In terms of revenue generated Utah's top five agricultural products are beef cattle and calves, dairy products, hogs, hay, and greenhouse and nursery products.
Over 3/4 of Utah's agricultural income is generated by livestock and livestock products. Beef cattle and milk lead the way in this sector.
Other important livestock products are hogs, chicken eggs, and sheep and lambs.
Wool, honey, aquaculture, and turkeys also contribute significantly to the economy.
Hay is Utah's largest crop, grown to feed beef and dairy cattle.
Greenhouse and nursery products (potted plants and ornamental shrubs) are also very important to the state.
The wheat, barley, and corn crops are also important.
Leading fruits are apples, cherries, and peaches. Apricots and pears are also grown in Utah.
Leading vegetables are onions, potatoes, and dry beans.
Mushrooms and safflower are also grown in Utah.
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Manufacturers add value to raw products by creating manufactured items. For example, cotton cloth becomes more valuable than a boll of cotton through manufacturing processes.
Computer and electronics products, including communication equipment, computer microchips and scientific instruments, make up Utah's leading manufactured products list.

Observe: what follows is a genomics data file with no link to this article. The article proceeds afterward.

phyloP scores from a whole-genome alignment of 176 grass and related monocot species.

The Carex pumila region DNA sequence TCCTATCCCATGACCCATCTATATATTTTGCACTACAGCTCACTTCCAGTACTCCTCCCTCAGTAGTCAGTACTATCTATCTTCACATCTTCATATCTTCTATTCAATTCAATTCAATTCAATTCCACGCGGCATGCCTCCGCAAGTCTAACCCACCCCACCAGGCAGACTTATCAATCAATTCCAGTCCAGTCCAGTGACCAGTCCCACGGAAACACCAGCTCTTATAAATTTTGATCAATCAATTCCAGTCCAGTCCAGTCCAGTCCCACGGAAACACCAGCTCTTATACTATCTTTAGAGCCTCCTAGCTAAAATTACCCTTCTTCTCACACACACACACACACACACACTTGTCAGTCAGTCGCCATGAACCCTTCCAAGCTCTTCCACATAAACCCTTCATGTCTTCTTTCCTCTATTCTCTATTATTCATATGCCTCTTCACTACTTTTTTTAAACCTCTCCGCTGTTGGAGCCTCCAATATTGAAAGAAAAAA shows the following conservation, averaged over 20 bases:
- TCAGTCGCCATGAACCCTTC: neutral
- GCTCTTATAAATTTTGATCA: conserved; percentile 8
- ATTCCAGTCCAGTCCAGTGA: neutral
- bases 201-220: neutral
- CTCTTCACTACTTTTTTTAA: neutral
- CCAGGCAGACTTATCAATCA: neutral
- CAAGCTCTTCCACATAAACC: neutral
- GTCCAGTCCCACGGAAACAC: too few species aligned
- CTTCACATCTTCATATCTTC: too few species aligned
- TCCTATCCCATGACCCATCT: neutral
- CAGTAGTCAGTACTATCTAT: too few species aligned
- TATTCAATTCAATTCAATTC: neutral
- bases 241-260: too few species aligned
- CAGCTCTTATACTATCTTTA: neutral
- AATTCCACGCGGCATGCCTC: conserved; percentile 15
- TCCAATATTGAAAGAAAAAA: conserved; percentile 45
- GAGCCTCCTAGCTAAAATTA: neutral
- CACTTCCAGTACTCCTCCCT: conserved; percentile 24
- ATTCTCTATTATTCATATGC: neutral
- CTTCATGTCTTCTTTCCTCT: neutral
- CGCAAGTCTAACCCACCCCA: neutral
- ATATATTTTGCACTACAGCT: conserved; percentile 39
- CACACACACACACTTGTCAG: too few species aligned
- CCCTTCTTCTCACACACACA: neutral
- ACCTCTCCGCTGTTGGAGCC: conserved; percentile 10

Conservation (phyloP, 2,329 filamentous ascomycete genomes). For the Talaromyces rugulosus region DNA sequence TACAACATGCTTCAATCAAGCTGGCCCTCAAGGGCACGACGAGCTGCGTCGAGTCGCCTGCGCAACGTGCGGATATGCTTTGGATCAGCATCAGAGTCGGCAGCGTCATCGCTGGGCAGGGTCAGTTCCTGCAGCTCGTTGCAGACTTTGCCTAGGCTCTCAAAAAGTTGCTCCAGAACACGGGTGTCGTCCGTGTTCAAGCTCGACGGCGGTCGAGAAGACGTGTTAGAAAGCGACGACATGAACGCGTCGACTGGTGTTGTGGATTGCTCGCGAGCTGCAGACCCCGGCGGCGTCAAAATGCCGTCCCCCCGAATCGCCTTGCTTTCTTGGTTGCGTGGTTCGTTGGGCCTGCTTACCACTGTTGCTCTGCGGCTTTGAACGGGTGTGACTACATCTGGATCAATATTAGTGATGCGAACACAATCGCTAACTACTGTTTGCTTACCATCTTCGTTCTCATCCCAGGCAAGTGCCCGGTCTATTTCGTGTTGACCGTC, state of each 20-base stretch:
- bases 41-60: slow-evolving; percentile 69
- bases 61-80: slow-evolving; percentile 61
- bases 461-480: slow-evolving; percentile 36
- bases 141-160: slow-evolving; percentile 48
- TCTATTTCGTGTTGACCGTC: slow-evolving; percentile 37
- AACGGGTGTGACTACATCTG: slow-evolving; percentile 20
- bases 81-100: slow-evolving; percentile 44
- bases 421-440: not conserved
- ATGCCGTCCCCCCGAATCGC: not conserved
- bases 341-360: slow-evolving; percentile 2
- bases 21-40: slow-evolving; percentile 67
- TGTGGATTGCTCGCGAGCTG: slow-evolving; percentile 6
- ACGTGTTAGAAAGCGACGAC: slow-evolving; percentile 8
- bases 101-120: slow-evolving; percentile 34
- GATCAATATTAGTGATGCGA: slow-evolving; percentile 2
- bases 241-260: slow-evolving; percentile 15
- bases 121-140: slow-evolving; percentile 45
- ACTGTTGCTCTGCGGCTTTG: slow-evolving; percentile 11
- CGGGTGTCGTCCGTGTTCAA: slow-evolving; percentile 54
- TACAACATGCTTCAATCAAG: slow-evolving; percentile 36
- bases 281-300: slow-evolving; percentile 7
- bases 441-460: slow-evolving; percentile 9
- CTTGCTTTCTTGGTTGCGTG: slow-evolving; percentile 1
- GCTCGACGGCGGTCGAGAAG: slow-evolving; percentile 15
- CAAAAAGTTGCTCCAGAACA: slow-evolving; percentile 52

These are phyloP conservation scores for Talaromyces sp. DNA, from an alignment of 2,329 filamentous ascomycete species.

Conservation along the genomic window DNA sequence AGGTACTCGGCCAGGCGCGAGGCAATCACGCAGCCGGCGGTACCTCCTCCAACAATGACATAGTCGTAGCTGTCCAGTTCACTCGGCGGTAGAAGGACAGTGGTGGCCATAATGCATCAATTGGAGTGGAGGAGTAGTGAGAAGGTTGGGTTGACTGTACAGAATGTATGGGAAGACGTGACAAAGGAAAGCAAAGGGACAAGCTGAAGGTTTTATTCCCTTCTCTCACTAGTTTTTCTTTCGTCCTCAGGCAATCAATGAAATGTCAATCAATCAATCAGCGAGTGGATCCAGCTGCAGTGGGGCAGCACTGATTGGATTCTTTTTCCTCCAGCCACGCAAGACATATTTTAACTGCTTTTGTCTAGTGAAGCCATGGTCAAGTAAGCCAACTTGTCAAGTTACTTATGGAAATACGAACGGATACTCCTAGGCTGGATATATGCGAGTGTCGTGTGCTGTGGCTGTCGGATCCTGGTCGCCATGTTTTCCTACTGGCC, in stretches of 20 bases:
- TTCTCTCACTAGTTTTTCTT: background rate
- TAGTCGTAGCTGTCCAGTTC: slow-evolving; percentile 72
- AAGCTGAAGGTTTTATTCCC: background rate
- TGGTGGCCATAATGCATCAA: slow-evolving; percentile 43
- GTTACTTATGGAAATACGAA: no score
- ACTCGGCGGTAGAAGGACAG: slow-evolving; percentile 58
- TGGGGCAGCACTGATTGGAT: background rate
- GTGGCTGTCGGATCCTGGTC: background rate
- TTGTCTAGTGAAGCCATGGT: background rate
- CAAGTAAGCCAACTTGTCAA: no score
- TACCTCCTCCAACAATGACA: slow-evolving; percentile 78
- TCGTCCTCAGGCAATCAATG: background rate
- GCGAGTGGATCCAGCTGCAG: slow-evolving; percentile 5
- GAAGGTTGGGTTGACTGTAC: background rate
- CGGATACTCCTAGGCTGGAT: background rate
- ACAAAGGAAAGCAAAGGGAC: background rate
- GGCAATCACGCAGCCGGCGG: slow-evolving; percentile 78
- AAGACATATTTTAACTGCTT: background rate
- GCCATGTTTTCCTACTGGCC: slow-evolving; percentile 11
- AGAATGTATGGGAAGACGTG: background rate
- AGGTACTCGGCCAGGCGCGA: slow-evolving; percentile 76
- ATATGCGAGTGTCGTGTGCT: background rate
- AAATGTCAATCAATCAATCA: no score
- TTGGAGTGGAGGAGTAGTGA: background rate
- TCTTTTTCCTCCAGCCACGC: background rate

Ranking second is primary metals manufacturing, producing steel, aluminum and copper in the state.
Processed foods and beverages (dairy products, baked goods, meat products, snack foods) rank third.
Petroleum and copper are the most valuable mined products of Utah followed by natural gas.
Uranium is mined when economic conditions make it profitable.
Utah is the only state that produces gilsonite, a pure form of asphalt used in dark colored printing inks and paints, oil well drilling muds and cements, asphalt modifiers, foundry sands additives and a wide variety of chemical products.
Magnesium and natural salts are produced from the Great Salt Lake.
Utah is the country's leading producer of molybdenum and potassium salts.
Other mined products include sand and gravel, clay, gemstones,
The community, business and personal services group provides the most valuable services industries in Utah including private health care, hotels and ski resorts, law firms, engineering companies, software development and repair shops.
Ranking second is the finance, insurance and real estate group. Population growth has benefited the real estate sector. A large banking company and several credit card companies have established operations in Utah.
The wholesale trade (food products, mined products, motor vehicles) and retail trade (automobile dealerships, discount stores, grocery stores, restaurants) services group ranks third in the state. Most of Utah's services are centered in metropolitan areas of the state.
George F. Hepner and Thomas G. Alexander, "Utah," World Book Online Americas Edition, http://www.worldbookonline.com/wbol/wbPage/na/ar/co/578420, August 15, 2001.
U.S. Department of Agriculture: National Agricultural Statistics Service, "Utah State Agriculture Overview, 2004", 3 January 2006, <http://www.nass.usda.gov/Statistics_by_State/Ag_Overview/AgOverview_UT.pdf> (12 January 2006)